Capacity: Too much, Too little, or just not aligned?

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Shifts in revenue, expenses, funding, and/or staffing resources, are threatening the operational sustainability of Organizations and is driving them to the point of having to restructure. In response to this shift, Organizations must now prioritize understanding their capacity, structure themselves accordingly, and improve efficiency when meeting levels of customer demand. 

Capacity, defined as the actual or potential ability to perform, yield or withstand, or the maximum amount or number that can be received or contained, is where discussions need to begin. 

As it relates to Organizations, capacity concerns how staffing and systems are efficiently designed to effectively deliver services to a specific volume of business. It is about building the organizational structure to withstand the volume of business in a financially sustainable way, all while achieving the desired outcomes.

Healthcare, Human Services, and Higher Education, are just a few of the many sectors that are taking a more in-depth look at capacity, efficiency, outcomes, and job performance. Historically, issues with capacity were solved simply by adding additional staff. Today, with limited financial resources available, Organizations must find ways to become more efficient in order to survive.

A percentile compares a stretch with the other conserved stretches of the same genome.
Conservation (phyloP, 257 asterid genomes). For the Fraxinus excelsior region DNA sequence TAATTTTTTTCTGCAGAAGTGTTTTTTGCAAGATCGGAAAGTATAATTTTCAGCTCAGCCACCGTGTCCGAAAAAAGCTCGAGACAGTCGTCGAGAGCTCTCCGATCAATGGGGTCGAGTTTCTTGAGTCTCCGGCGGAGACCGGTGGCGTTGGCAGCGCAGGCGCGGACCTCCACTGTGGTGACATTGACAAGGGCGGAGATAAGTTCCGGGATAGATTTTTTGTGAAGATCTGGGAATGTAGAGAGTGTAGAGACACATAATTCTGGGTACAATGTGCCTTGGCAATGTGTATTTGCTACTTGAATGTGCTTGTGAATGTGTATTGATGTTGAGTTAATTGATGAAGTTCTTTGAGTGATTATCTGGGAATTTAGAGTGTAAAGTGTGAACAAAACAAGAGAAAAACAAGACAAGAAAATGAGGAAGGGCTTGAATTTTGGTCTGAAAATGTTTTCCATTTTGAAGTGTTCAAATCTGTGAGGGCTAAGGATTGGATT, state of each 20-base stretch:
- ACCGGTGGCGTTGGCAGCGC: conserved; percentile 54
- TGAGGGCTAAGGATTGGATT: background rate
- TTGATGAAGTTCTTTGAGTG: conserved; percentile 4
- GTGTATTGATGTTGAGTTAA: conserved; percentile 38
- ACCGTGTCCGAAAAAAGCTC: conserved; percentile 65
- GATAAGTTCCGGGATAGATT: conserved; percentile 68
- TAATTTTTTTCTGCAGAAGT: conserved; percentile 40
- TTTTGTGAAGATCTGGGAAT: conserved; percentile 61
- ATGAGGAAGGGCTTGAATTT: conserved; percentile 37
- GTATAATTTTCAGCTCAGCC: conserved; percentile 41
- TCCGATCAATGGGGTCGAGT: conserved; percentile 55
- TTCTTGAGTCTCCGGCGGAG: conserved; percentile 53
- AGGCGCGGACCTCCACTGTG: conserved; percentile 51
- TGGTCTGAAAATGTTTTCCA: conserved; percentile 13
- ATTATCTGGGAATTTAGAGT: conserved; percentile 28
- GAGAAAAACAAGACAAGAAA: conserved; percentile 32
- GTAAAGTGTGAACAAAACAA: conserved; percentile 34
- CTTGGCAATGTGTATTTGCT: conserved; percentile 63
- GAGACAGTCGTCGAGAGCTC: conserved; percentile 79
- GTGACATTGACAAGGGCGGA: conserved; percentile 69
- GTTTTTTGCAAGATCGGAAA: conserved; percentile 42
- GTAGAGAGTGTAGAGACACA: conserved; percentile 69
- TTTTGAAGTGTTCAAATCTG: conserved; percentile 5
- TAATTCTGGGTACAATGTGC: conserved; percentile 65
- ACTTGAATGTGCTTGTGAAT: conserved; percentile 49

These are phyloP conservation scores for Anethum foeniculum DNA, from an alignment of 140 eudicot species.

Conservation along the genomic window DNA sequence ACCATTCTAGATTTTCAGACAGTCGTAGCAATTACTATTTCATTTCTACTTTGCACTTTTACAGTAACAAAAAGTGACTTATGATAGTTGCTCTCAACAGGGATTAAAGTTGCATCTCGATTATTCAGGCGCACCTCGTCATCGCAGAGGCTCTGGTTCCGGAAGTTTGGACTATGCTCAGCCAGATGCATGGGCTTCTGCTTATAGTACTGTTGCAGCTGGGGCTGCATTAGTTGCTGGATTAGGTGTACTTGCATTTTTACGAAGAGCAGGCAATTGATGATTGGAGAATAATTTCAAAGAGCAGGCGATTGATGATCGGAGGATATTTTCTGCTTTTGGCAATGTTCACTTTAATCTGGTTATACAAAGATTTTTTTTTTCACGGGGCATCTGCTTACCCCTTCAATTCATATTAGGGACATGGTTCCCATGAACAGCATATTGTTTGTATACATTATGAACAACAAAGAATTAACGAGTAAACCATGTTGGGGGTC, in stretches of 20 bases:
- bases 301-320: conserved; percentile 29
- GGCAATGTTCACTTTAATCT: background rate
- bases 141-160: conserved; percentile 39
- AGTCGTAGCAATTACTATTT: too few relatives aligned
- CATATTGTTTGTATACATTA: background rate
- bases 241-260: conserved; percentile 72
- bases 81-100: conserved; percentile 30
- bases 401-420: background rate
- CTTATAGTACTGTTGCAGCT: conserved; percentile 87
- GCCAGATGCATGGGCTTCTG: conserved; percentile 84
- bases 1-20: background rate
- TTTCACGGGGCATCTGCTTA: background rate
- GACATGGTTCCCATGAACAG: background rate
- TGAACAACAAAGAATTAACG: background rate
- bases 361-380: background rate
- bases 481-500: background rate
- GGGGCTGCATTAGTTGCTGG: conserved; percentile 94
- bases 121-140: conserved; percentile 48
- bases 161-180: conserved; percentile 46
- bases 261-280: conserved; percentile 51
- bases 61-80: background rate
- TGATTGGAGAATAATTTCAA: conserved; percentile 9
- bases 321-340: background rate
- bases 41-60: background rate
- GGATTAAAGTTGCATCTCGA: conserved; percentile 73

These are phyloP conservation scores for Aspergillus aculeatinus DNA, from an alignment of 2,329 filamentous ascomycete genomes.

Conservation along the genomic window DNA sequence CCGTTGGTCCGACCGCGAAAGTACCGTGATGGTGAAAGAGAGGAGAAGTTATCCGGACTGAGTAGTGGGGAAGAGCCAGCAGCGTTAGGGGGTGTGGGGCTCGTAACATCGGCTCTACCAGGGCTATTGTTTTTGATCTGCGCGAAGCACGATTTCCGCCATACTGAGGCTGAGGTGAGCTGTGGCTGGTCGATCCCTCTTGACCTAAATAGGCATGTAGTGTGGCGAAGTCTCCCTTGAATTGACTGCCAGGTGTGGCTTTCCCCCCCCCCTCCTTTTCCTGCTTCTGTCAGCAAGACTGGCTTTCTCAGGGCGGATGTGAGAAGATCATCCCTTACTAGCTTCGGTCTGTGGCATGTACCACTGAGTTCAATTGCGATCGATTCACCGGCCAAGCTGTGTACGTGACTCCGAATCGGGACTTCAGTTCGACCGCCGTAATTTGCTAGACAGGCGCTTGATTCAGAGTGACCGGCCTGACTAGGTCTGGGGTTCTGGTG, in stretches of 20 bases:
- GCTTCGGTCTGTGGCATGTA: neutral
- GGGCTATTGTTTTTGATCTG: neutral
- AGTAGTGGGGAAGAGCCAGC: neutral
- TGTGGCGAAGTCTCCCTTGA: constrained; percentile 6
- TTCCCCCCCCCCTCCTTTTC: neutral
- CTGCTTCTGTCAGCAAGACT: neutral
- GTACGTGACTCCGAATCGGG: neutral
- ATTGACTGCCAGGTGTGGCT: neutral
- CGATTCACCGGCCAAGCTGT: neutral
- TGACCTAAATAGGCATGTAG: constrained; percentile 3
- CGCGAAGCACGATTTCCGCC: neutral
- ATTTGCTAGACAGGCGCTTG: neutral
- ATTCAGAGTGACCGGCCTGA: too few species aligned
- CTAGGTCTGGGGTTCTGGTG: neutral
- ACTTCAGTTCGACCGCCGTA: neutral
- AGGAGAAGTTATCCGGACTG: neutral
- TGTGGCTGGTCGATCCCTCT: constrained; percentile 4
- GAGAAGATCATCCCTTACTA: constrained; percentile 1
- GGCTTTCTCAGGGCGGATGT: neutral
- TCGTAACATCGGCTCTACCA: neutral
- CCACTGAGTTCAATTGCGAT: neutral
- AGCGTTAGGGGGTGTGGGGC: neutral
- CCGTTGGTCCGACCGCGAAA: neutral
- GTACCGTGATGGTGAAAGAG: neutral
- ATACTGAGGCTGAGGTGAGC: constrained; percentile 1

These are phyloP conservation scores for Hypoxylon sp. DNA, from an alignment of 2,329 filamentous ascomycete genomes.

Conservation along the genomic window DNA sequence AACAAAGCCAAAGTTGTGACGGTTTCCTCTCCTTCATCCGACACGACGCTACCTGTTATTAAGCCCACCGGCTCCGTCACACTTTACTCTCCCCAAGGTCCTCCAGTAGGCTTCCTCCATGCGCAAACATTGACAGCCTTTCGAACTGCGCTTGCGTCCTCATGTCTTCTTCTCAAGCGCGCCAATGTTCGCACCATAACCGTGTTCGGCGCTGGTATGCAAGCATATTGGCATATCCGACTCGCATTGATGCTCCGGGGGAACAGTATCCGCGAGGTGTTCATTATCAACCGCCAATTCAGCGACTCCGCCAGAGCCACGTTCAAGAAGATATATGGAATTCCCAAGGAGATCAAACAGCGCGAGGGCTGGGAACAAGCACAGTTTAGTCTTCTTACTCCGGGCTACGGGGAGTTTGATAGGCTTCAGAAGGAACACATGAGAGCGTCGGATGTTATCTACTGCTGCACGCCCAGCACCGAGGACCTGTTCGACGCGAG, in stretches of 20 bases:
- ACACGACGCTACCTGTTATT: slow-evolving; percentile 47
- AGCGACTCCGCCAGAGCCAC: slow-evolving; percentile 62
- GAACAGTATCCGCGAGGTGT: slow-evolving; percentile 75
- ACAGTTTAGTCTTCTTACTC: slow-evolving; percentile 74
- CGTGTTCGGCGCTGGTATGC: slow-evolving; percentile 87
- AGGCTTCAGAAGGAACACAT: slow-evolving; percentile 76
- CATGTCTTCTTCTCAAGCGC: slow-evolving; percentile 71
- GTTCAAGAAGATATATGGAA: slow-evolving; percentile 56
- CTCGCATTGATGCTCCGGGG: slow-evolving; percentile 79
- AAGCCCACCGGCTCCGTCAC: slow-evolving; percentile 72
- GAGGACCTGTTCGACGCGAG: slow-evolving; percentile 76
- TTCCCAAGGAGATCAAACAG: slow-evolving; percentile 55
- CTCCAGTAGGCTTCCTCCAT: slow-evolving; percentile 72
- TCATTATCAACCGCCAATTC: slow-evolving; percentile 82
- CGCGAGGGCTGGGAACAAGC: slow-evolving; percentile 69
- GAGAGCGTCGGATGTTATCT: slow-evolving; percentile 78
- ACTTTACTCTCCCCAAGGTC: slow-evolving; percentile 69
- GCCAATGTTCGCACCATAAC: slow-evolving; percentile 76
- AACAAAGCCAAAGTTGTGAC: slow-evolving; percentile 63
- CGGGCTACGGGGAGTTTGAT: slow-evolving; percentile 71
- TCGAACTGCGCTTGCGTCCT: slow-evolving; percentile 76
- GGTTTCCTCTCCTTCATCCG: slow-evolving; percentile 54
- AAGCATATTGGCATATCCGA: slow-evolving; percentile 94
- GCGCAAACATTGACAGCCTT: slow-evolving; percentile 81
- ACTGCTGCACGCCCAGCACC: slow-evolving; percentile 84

Having a detailed plan and specific approach to Organization Design is a major factor in successfully restructuring and positioning an organization for long-term success. In our experience with clients, following a proven approach to restructuring will help Organizations increase production, save money, optimize staff, reengineer service delivery, and support decision making by Leadership.  

Our approach to Organization Design is structured in 3 phases: Core Process, Job Functions, and Overall Structure. Each phase is highlighted below:

Core Process
Prior to an organization examining the role of Staff in a company, department, or team, they must first define the current core process that a customer (student, patient, individual, etc.) would experience operationally. The core process, or customer experience, must be dissected in order to learn where the capacity and volume levels are not logically, functionally, and financially aligned. 

We examine this from the wholistic viewpoint of the operational process as a whole, in order to understand the high level of strategic need, the logical flow, and the value to the customer. It is then that we can ensure the capacity can withstand customer demand and elasticity in volume. 

It is also during this Phase, that valuable insight can be shared concerning aspects of the core process that no longer add value and what aspects are missing and need to be added. This is one phase of three that helps build the logic to support the decision making and change process for redesign.

Job Functions
As work is being done to define an organization’s core process, Phase 2: Job Functions, begins.  Our propriety Job Post Process, allows us to develop a comprehensive understanding of the roles of job functions within an organization. Once this depth of understanding is reached, we can align those functions to the core process and, in turn, determine staffing levels, allocation of resources, staffing capacity, and alignment within the overall structure. 

Overall Structure
Phase 3: Organizational structure, is the final piece of the operational puzzle which builds upon the capacity information derived from the Core Process and Job Function Phase analysis. This Phase will bring in to question staffing roles, functional alignment, and outcome effectiveness. 

While these are complex decisions, we encourage clients to focus on the benefits of redesigning an organization to improve capacity. Some of which include: